Adil Rasheed, Independent Security Analyst, New Delhi
Published on Indian Peace and Conflict Studies Website on June 16, 2014
The rabbit hole of Iraq springs up bizarre and devastatingly new challenges for the US even a decade after its invasion of the country. The embarrassment does not end there. The US is now forced to re-enter the quagmire and may fight alongside its arch-enemy Iran, much to the chagrin of its most ardent allies in the
region – the Arab Gulf states and Israel.
The Islamic State of Iraq and the Levant (ISIL), a new virulent strain of Wahhabi militancy, recently took control over the Iraqi cities of Mosul and Tikrit and according to some regional commentators threatens to rejig the region’s entire post-Ottoman shebang. Strangely, a large part of the ISIL’s forces comprises remnants of Saddam’s so-called secular regime – particularly the Naqshbandi Army operating under the command of the fugitive Ba’ath Party leader Izzat al-Douri. In response, Shiite militants have answered the call to arms by Grand Ayatollah Ali Al-Sistani in their thousands, raising fears that Iraq might soon disintegrate on sectarian lines.
These unforeseen events in Iraq follow other extraordinary developments that are fast transforming the geopolitical landscape of the region. Signs of a possible détente in relations between the US and Iran have taken the world by surprise. The six oil-rich Gulf monarchies that constitute the Gulf Cooperation Council (GCC) have been particularly outraged by the so-called US ‘double-cross’, with Saudi Arabia being so incensed that it refused to take the UN Security Council seat to which it was elected. The country has even warned of a major shift away from the US and is seeking to build an Asian pivot for a new security architecture.
The US-GCC relationship first came under strain in 2011, when Washington sided with democratic forces that deposed Hosni Mubarak in Egypt and then recognised the Muslim Brotherhood-backed president Mohamed Morsi. Fissures widened following the US’ inaction in Syria and its ‘neutrality’ during the Bahrain uprising, which confirmed GCC fears that Washington was no longer the guarantor of Gulf security. The last straw was the surreptitious nuclear deal with Iran last November, which apparently did not consider taking Gulf countries into confidence.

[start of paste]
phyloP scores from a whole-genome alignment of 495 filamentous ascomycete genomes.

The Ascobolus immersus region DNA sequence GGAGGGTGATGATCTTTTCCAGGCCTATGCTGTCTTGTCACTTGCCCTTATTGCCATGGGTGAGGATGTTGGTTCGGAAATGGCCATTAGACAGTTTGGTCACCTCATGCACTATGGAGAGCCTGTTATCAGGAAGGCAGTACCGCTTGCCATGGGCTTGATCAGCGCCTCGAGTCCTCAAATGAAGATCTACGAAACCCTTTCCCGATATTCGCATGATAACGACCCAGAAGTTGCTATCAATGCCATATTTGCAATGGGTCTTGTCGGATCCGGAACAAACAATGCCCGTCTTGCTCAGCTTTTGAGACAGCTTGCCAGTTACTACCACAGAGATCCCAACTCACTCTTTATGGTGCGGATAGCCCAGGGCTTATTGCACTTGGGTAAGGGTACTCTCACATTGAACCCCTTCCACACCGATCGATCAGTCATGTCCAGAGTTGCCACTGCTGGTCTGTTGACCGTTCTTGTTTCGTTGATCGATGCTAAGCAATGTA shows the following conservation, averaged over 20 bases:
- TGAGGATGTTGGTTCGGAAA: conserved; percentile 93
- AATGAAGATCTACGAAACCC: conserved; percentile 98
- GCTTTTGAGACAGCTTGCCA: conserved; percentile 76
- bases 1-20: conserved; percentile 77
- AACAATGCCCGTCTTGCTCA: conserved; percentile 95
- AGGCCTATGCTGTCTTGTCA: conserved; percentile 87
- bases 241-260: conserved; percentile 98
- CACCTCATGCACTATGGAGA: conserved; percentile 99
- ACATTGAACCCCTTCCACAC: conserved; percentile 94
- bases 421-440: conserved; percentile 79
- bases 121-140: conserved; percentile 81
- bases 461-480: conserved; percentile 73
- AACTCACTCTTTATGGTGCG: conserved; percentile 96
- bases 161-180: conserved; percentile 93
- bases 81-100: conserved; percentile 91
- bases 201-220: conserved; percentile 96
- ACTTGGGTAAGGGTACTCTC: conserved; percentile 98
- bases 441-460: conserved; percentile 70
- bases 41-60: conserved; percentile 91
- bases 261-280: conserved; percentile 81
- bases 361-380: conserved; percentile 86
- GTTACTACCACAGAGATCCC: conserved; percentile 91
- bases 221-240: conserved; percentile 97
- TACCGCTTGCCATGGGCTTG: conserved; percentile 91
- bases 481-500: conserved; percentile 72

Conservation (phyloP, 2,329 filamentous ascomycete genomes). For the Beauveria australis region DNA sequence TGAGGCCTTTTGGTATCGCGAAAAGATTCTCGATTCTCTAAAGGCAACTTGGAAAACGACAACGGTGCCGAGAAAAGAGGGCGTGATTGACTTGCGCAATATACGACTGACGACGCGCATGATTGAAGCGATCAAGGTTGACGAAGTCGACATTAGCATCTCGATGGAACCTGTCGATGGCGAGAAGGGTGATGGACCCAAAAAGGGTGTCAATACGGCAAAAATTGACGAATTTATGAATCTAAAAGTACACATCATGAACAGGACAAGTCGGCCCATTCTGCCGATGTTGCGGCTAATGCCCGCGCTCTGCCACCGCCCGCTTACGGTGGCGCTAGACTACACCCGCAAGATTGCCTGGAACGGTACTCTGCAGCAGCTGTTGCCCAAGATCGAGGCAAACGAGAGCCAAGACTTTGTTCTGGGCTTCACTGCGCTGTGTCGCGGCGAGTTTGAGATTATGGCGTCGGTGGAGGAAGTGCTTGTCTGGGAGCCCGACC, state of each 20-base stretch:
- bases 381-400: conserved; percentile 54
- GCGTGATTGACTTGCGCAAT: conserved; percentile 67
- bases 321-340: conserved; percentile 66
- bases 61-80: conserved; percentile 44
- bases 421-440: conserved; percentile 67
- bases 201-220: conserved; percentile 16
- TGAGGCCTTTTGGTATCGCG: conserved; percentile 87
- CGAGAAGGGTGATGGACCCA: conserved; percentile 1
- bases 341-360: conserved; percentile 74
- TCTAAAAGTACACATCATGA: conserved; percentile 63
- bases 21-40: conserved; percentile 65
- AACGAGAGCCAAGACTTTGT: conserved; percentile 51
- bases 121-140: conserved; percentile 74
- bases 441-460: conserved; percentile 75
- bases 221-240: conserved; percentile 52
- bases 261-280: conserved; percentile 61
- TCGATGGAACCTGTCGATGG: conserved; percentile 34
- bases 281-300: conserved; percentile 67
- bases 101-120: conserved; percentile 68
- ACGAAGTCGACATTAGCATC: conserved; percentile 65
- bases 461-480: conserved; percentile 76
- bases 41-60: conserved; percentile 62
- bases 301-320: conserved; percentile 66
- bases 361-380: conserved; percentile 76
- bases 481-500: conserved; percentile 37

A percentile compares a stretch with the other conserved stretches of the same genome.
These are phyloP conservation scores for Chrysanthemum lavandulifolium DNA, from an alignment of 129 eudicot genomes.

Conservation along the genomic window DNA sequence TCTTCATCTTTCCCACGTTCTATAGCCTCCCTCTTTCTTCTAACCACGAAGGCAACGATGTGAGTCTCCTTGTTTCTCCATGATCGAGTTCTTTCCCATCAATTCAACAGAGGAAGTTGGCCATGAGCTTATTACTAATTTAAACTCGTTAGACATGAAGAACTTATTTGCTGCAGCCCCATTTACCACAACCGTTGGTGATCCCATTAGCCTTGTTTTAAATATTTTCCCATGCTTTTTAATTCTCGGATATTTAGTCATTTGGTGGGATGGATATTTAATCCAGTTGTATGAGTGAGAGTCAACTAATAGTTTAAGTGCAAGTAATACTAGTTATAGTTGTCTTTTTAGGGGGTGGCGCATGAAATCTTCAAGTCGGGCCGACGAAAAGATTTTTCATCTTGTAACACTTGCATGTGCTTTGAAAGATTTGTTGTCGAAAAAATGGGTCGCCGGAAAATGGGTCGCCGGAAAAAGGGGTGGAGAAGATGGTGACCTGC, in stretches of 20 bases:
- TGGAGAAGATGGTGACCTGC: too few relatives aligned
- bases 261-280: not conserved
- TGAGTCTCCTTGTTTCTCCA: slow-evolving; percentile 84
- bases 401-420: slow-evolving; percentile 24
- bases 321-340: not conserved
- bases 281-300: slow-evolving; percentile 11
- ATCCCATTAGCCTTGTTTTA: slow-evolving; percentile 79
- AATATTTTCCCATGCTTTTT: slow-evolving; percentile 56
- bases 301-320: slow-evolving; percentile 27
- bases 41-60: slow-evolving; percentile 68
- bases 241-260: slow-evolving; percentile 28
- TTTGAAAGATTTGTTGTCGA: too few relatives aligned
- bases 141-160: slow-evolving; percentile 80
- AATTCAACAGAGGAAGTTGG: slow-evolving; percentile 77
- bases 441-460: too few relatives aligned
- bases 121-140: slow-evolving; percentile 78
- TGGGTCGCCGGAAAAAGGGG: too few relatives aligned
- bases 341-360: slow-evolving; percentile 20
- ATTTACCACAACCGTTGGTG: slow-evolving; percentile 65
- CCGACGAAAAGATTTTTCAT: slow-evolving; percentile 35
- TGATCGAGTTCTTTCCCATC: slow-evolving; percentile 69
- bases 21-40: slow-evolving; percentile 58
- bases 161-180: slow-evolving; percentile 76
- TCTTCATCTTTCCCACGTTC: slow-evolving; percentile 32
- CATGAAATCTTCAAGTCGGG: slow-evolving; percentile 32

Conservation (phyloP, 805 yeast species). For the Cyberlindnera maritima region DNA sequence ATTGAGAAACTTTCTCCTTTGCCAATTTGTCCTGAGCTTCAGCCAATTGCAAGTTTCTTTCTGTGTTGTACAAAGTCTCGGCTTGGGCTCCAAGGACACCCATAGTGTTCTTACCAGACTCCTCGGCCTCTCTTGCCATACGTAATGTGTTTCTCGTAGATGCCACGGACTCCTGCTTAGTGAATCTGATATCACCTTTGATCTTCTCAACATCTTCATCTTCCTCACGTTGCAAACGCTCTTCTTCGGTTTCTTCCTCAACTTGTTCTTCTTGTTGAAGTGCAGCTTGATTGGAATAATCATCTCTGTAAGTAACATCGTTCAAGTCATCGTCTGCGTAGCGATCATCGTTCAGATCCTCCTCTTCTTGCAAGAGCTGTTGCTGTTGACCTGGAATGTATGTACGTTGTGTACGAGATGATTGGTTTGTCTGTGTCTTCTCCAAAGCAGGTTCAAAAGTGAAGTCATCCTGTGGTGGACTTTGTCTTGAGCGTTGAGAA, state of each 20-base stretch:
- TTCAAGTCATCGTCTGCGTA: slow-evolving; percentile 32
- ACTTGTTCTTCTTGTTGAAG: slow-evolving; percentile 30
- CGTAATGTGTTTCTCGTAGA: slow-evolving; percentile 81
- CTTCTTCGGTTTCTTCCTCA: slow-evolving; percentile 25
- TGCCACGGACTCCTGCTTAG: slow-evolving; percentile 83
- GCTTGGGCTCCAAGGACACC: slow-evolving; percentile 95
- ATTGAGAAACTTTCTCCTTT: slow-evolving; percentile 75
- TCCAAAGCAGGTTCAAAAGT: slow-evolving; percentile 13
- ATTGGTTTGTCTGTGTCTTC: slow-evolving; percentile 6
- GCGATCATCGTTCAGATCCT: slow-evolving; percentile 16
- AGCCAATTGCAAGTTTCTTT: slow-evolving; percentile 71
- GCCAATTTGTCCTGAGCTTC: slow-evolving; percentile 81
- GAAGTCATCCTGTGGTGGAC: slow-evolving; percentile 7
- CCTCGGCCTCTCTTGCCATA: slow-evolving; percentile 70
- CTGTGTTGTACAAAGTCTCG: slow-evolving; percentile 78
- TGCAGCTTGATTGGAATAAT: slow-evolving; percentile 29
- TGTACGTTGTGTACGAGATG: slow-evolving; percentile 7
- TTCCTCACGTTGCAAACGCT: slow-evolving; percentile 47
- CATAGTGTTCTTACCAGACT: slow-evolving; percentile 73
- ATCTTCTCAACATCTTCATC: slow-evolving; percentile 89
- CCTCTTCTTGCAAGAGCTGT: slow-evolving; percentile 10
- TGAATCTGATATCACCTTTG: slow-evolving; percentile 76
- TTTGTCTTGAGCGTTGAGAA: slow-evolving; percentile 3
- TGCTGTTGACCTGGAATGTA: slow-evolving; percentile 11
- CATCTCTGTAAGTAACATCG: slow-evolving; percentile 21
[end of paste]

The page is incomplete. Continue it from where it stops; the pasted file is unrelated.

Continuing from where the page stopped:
Thus, the trust is breached and the 40-year-long ‘oil-for-security’ pact seems past its sell-by date. The phenomenal increase in the US’ shale oil and gas production has helped the superpower outgrow its ‘addiction to Middle East oil’, allowing it to act more independently in the region. This has impaired confidence in regional security arrangements, which could have far-reaching implications for West Asia and the world.
For its part, India would have to continue walking a diplomatic tightrope between Iran and the GCC, building on the trust and goodwill it has earned among all sides in a volatile region. Interestingly, the early signs of thaw in the US-Iran relations augur well for New Delhi, as this had been a major point of contention in Washington-New Delhi relations. India has maintained diplomatic ties with Iran and both have shared geostrategic interests, particularly in Afghanistan and Central Asia. A breakthrough in the US-Iran negotiations could also allow India to increase its oil imports from the Gulf country – which are currently limited by the sanctions regime. There is also ample scope for trade and cultural exchanges.
Still, a wide gulf exists between Washington and Tehran as the present thaw could dissipate any moment.
Moreover, any changes in regional relations should not come at the expense of India’s historic and strategically important ties with the GCC states. West Asia supplies over 62 per cent of India’s oil imports, most of which come from Arab Gulf countries. Moreover, the over 6 million-strong Indian Diaspora in the GCC states has created deep human links between the two societies. While 70 per cent of Indian expatriates in the GCC are blue collar workers, over 20 per cent are professionals. They remit about $30 billion to India every year.
Additionally, the GCC countries view the emergence of Indian economy with great interest. With the rise of major non-OPEC oil producers such as Russia and the US, the Gulf is looking toward the Indian and Chinese markets for sustainable demand. Again, following 9/11 and the 2008 global recession, Gulf capital is increasingly seeking investment out of the West. A significant degree of cultural comfort and confidence in India’s property rights protection and rule of law (unlike China’s) makes India an attractive investment destination. However, the policy paralysis that dogged India’s previous administration proved disappointing for some corporations. It is hoped that with the coming of a strong, new leadership in New Delhi, India may finally be able to meet expectations.
However, the security architecture of the Gulf remains a major concern for India. With the US influence in retreat, India needs to actively engage with the GCC, Iran and Iraq to secure its vital trade and energy interests. In cooperation with other Asian powers such as China, Japan, South Korea, Indonesia and Malaysia, it should initiate building a durable, non-hegemonic security architecture which ensures stability and peace in the region.